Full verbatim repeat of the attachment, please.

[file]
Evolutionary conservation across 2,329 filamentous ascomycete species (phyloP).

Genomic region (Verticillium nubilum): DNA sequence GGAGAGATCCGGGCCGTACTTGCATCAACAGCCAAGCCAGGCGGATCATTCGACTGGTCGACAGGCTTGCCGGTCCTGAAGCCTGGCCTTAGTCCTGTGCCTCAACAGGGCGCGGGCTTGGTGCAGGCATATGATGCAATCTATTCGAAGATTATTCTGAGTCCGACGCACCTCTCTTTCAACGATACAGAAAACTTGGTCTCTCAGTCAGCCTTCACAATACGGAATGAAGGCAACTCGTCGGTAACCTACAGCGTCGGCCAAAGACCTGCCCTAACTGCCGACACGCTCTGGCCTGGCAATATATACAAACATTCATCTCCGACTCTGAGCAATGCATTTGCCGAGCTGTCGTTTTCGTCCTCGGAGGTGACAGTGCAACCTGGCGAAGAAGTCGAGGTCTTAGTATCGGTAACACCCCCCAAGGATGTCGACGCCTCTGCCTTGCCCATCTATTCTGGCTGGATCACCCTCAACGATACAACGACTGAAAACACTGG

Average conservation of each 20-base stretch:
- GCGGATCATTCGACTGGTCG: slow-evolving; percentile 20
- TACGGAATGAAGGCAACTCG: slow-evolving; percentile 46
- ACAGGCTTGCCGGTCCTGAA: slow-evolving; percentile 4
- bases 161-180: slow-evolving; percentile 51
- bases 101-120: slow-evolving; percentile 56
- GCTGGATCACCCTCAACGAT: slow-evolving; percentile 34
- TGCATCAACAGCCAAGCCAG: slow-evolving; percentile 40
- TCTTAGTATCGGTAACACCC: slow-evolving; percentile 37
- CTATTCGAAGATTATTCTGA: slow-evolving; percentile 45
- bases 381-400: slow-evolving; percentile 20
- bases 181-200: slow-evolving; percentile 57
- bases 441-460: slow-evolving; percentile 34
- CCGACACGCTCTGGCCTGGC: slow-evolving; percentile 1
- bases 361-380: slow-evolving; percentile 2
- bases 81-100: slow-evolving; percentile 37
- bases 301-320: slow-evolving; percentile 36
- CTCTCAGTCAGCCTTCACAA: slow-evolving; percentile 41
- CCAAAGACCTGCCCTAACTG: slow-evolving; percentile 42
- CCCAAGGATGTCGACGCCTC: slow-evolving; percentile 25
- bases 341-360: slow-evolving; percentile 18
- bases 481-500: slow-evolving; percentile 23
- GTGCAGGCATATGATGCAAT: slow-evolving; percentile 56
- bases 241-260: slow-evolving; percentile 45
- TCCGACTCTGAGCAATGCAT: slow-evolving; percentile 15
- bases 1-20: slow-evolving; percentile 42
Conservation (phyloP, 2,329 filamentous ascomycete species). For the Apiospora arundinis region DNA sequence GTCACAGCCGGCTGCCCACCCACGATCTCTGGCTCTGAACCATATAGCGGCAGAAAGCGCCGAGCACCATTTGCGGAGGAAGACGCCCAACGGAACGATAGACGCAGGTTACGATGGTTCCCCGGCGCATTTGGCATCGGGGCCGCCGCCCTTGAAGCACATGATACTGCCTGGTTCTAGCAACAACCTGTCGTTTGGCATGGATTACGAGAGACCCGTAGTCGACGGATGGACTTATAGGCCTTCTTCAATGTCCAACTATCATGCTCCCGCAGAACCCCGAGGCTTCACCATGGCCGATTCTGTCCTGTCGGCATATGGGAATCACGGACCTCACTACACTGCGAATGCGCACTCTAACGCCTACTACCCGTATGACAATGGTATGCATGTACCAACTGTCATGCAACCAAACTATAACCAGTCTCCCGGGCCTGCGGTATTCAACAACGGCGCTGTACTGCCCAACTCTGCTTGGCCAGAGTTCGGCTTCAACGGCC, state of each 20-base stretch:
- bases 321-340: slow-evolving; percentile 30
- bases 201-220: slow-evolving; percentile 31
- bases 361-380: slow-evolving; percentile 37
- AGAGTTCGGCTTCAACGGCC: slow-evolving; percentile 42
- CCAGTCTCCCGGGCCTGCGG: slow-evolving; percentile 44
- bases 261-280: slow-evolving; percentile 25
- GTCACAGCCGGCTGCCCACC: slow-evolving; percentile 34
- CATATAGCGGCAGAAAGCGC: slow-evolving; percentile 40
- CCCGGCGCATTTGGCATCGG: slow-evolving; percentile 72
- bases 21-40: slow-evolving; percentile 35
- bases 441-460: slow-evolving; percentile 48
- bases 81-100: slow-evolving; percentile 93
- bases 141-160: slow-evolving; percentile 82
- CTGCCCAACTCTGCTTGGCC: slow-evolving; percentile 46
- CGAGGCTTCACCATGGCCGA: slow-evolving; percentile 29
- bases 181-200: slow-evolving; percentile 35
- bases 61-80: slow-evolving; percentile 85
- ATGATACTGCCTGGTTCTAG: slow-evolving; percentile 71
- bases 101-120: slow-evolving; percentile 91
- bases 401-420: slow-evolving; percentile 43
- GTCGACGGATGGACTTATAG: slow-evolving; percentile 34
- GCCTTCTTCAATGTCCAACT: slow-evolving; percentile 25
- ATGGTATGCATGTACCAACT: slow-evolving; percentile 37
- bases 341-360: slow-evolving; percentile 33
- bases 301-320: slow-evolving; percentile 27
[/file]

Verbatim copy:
Evolutionary conservation across 2,329 filamentous ascomycete species (phyloP).

Genomic region (Verticillium nubilum): DNA sequence GGAGAGATCCGGGCCGTACTTGCATCAACAGCCAAGCCAGGCGGATCATTCGACTGGTCGACAGGCTTGCCGGTCCTGAAGCCTGGCCTTAGTCCTGTGCCTCAACAGGGCGCGGGCTTGGTGCAGGCATATGATGCAATCTATTCGAAGATTATTCTGAGTCCGACGCACCTCTCTTTCAACGATACAGAAAACTTGGTCTCTCAGTCAGCCTTCACAATACGGAATGAAGGCAACTCGTCGGTAACCTACAGCGTCGGCCAAAGACCTGCCCTAACTGCCGACACGCTCTGGCCTGGCAATATATACAAACATTCATCTCCGACTCTGAGCAATGCATTTGCCGAGCTGTCGTTTTCGTCCTCGGAGGTGACAGTGCAACCTGGCGAAGAAGTCGAGGTCTTAGTATCGGTAACACCCCCCAAGGATGTCGACGCCTCTGCCTTGCCCATCTATTCTGGCTGGATCACCCTCAACGATACAACGACTGAAAACACTGG

Average conservation of each 20-base stretch:
- GCGGATCATTCGACTGGTCG: slow-evolving; percentile 20
- TACGGAATGAAGGCAACTCG: slow-evolving; percentile 46
- ACAGGCTTGCCGGTCCTGAA: slow-evolving; percentile 4
- bases 161-180: slow-evolving; percentile 51
- bases 101-120: slow-evolving; percentile 56
- GCTGGATCACCCTCAACGAT: slow-evolving; percentile 34
- TGCATCAACAGCCAAGCCAG: slow-evolving; percentile 40
- TCTTAGTATCGGTAACACCC: slow-evolving; percentile 37
- CTATTCGAAGATTATTCTGA: slow-evolving; percentile 45
- bases 381-400: slow-evolving; percentile 20
- bases 181-200: slow-evolving; percentile 57
- bases 441-460: slow-evolving; percentile 34
- CCGACACGCTCTGGCCTGGC: slow-evolving; percentile 1
- bases 361-380: slow-evolving; percentile 2
- bases 81-100: slow-evolving; percentile 37
- bases 301-320: slow-evolving; percentile 36
- CTCTCAGTCAGCCTTCACAA: slow-evolving; percentile 41
- CCAAAGACCTGCCCTAACTG: slow-evolving; percentile 42
- CCCAAGGATGTCGACGCCTC: slow-evolving; percentile 25
- bases 341-360: slow-evolving; percentile 18
- bases 481-500: slow-evolving; percentile 23
- GTGCAGGCATATGATGCAAT: slow-evolving; percentile 56
- bases 241-260: slow-evolving; percentile 45
- TCCGACTCTGAGCAATGCAT: slow-evolving; percentile 15
- bases 1-20: slow-evolving; percentile 42
Conservation (phyloP, 2,329 filamentous ascomycete species). For the Apiospora arundinis region DNA sequence GTCACAGCCGGCTGCCCACCCACGATCTCTGGCTCTGAACCATATAGCGGCAGAAAGCGCCGAGCACCATTTGCGGAGGAAGACGCCCAACGGAACGATAGACGCAGGTTACGATGGTTCCCCGGCGCATTTGGCATCGGGGCCGCCGCCCTTGAAGCACATGATACTGCCTGGTTCTAGCAACAACCTGTCGTTTGGCATGGATTACGAGAGACCCGTAGTCGACGGATGGACTTATAGGCCTTCTTCAATGTCCAACTATCATGCTCCCGCAGAACCCCGAGGCTTCACCATGGCCGATTCTGTCCTGTCGGCATATGGGAATCACGGACCTCACTACACTGCGAATGCGCACTCTAACGCCTACTACCCGTATGACAATGGTATGCATGTACCAACTGTCATGCAACCAAACTATAACCAGTCTCCCGGGCCTGCGGTATTCAACAACGGCGCTGTACTGCCCAACTCTGCTTGGCCAGAGTTCGGCTTCAACGGCC, state of each 20-base stretch:
- bases 321-340: slow-evolving; percentile 30
- bases 201-220: slow-evolving; percentile 31
- bases 361-380: slow-evolving; percentile 37
- AGAGTTCGGCTTCAACGGCC: slow-evolving; percentile 42
- CCAGTCTCCCGGGCCTGCGG: slow-evolving; percentile 44
- bases 261-280: slow-evolving; percentile 25
- GTCACAGCCGGCTGCCCACC: slow-evolving; percentile 34
- CATATAGCGGCAGAAAGCGC: slow-evolving; percentile 40
- CCCGGCGCATTTGGCATCGG: slow-evolving; percentile 72
- bases 21-40: slow-evolving; percentile 35
- bases 441-460: slow-evolving; percentile 48
- bases 81-100: slow-evolving; percentile 93
- bases 141-160: slow-evolving; percentile 82
- CTGCCCAACTCTGCTTGGCC: slow-evolving; percentile 46
- CGAGGCTTCACCATGGCCGA: slow-evolving; percentile 29
- bases 181-200: slow-evolving; percentile 35
- bases 61-80: slow-evolving; percentile 85
- ATGATACTGCCTGGTTCTAG: slow-evolving; percentile 71
- bases 101-120: slow-evolving; percentile 91
- bases 401-420: slow-evolving; percentile 43
- GTCGACGGATGGACTTATAG: slow-evolving; percentile 34
- GCCTTCTTCAATGTCCAACT: slow-evolving; percentile 25
- ATGGTATGCATGTACCAACT: slow-evolving; percentile 37
- bases 341-360: slow-evolving; percentile 33
- bases 301-320: slow-evolving; percentile 27